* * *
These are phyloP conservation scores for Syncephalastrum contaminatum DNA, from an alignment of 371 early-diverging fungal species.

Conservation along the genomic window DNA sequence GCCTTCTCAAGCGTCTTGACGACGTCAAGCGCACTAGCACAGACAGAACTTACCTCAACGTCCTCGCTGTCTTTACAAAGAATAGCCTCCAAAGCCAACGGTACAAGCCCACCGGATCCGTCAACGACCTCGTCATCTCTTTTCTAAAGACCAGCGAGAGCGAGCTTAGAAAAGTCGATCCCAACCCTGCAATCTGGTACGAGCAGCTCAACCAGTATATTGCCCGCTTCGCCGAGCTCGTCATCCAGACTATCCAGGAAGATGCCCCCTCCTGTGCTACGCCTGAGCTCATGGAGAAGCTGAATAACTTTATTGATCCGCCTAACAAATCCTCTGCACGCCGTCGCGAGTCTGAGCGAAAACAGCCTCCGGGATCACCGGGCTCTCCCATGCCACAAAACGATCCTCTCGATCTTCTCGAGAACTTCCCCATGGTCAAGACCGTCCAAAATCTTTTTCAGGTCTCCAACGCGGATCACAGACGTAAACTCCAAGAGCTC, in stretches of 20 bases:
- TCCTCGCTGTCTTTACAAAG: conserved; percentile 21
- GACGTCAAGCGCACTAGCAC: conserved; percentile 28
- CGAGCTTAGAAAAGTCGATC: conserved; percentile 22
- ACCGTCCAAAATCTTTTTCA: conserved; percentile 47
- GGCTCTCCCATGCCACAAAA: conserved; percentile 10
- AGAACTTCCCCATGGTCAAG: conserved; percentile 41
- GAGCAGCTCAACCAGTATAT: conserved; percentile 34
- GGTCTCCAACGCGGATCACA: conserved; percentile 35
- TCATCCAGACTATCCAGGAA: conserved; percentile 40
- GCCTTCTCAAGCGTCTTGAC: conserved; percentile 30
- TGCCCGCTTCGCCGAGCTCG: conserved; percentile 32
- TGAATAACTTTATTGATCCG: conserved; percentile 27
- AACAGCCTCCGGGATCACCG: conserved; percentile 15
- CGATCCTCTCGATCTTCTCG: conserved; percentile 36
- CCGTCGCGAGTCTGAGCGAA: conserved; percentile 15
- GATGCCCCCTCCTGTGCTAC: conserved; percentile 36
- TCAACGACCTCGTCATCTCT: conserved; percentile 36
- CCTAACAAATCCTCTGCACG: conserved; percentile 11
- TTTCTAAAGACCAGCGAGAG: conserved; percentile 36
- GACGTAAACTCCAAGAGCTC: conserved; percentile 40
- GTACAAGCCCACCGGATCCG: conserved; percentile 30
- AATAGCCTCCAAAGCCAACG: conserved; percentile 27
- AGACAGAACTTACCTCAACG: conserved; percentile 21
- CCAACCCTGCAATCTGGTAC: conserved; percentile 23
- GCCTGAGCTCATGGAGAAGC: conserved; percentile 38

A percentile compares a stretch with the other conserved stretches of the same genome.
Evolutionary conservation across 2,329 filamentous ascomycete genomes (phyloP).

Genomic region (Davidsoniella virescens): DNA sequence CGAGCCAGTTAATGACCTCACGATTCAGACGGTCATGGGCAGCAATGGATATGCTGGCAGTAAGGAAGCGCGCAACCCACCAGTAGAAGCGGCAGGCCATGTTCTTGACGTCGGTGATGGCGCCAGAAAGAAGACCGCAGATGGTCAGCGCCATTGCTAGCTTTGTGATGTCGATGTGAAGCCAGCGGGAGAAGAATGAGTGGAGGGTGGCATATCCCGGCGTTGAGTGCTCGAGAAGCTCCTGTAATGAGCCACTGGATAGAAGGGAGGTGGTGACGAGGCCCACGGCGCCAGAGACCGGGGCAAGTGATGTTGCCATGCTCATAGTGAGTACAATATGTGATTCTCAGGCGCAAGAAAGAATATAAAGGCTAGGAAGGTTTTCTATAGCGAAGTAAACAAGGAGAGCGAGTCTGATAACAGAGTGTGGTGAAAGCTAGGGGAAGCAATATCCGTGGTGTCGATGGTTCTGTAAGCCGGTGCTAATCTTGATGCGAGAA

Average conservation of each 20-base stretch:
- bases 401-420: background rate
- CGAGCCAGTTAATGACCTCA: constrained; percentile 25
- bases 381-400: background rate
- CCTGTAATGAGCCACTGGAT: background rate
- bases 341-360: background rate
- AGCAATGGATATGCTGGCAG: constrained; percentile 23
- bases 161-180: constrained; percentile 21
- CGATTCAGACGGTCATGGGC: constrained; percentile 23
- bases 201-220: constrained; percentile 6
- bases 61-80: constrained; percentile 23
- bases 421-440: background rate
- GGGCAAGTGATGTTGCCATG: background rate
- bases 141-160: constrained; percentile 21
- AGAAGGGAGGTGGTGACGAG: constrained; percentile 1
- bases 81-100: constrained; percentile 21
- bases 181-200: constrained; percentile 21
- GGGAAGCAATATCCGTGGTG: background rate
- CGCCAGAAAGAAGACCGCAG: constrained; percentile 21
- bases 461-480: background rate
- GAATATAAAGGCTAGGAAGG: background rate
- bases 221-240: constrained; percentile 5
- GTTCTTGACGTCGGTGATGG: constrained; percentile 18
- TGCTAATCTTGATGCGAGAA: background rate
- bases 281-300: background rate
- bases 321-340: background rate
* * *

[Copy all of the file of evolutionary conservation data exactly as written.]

These are phyloP conservation scores for Syncephalastrum contaminatum DNA, from an alignment of 371 early-diverging fungal species.

Conservation along the genomic window DNA sequence GCCTTCTCAAGCGTCTTGACGACGTCAAGCGCACTAGCACAGACAGAACTTACCTCAACGTCCTCGCTGTCTTTACAAAGAATAGCCTCCAAAGCCAACGGTACAAGCCCACCGGATCCGTCAACGACCTCGTCATCTCTTTTCTAAAGACCAGCGAGAGCGAGCTTAGAAAAGTCGATCCCAACCCTGCAATCTGGTACGAGCAGCTCAACCAGTATATTGCCCGCTTCGCCGAGCTCGTCATCCAGACTATCCAGGAAGATGCCCCCTCCTGTGCTACGCCTGAGCTCATGGAGAAGCTGAATAACTTTATTGATCCGCCTAACAAATCCTCTGCACGCCGTCGCGAGTCTGAGCGAAAACAGCCTCCGGGATCACCGGGCTCTCCCATGCCACAAAACGATCCTCTCGATCTTCTCGAGAACTTCCCCATGGTCAAGACCGTCCAAAATCTTTTTCAGGTCTCCAACGCGGATCACAGACGTAAACTCCAAGAGCTC, in stretches of 20 bases:
- TCCTCGCTGTCTTTACAAAG: conserved; percentile 21
- GACGTCAAGCGCACTAGCAC: conserved; percentile 28
- CGAGCTTAGAAAAGTCGATC: conserved; percentile 22
- ACCGTCCAAAATCTTTTTCA: conserved; percentile 47
- GGCTCTCCCATGCCACAAAA: conserved; percentile 10
- AGAACTTCCCCATGGTCAAG: conserved; percentile 41
- GAGCAGCTCAACCAGTATAT: conserved; percentile 34
- GGTCTCCAACGCGGATCACA: conserved; percentile 35
- TCATCCAGACTATCCAGGAA: conserved; percentile 40
- GCCTTCTCAAGCGTCTTGAC: conserved; percentile 30
- TGCCCGCTTCGCCGAGCTCG: conserved; percentile 32
- TGAATAACTTTATTGATCCG: conserved; percentile 27
- AACAGCCTCCGGGATCACCG: conserved; percentile 15
- CGATCCTCTCGATCTTCTCG: conserved; percentile 36
- CCGTCGCGAGTCTGAGCGAA: conserved; percentile 15
- GATGCCCCCTCCTGTGCTAC: conserved; percentile 36
- TCAACGACCTCGTCATCTCT: conserved; percentile 36
- CCTAACAAATCCTCTGCACG: conserved; percentile 11
- TTTCTAAAGACCAGCGAGAG: conserved; percentile 36
- GACGTAAACTCCAAGAGCTC: conserved; percentile 40
- GTACAAGCCCACCGGATCCG: conserved; percentile 30
- AATAGCCTCCAAAGCCAACG: conserved; percentile 27
- AGACAGAACTTACCTCAACG: conserved; percentile 21
- CCAACCCTGCAATCTGGTAC: conserved; percentile 23
- GCCTGAGCTCATGGAGAAGC: conserved; percentile 38

A percentile compares a stretch with the other conserved stretches of the same genome.
Evolutionary conservation across 2,329 filamentous ascomycete genomes (phyloP).

Genomic region (Davidsoniella virescens): DNA sequence CGAGCCAGTTAATGACCTCACGATTCAGACGGTCATGGGCAGCAATGGATATGCTGGCAGTAAGGAAGCGCGCAACCCACCAGTAGAAGCGGCAGGCCATGTTCTTGACGTCGGTGATGGCGCCAGAAAGAAGACCGCAGATGGTCAGCGCCATTGCTAGCTTTGTGATGTCGATGTGAAGCCAGCGGGAGAAGAATGAGTGGAGGGTGGCATATCCCGGCGTTGAGTGCTCGAGAAGCTCCTGTAATGAGCCACTGGATAGAAGGGAGGTGGTGACGAGGCCCACGGCGCCAGAGACCGGGGCAAGTGATGTTGCCATGCTCATAGTGAGTACAATATGTGATTCTCAGGCGCAAGAAAGAATATAAAGGCTAGGAAGGTTTTCTATAGCGAAGTAAACAAGGAGAGCGAGTCTGATAACAGAGTGTGGTGAAAGCTAGGGGAAGCAATATCCGTGGTGTCGATGGTTCTGTAAGCCGGTGCTAATCTTGATGCGAGAA

Average conservation of each 20-base stretch:
- bases 401-420: background rate
- CGAGCCAGTTAATGACCTCA: constrained; percentile 25
- bases 381-400: background rate
- CCTGTAATGAGCCACTGGAT: background rate
- bases 341-360: background rate
- AGCAATGGATATGCTGGCAG: constrained; percentile 23
- bases 161-180: constrained; percentile 21
- CGATTCAGACGGTCATGGGC: constrained; percentile 23
- bases 201-220: constrained; percentile 6
- bases 61-80: constrained; percentile 23
- bases 421-440: background rate
- GGGCAAGTGATGTTGCCATG: background rate
- bases 141-160: constrained; percentile 21
- AGAAGGGAGGTGGTGACGAG: constrained; percentile 1
- bases 81-100: constrained; percentile 21
- bases 181-200: constrained; percentile 21
- GGGAAGCAATATCCGTGGTG: background rate
- CGCCAGAAAGAAGACCGCAG: constrained; percentile 21
- bases 461-480: background rate
- GAATATAAAGGCTAGGAAGG: background rate
- bases 221-240: constrained; percentile 5
- GTTCTTGACGTCGGTGATGG: constrained; percentile 18
- TGCTAATCTTGATGCGAGAA: background rate
- bases 281-300: background rate
- bases 321-340: background rate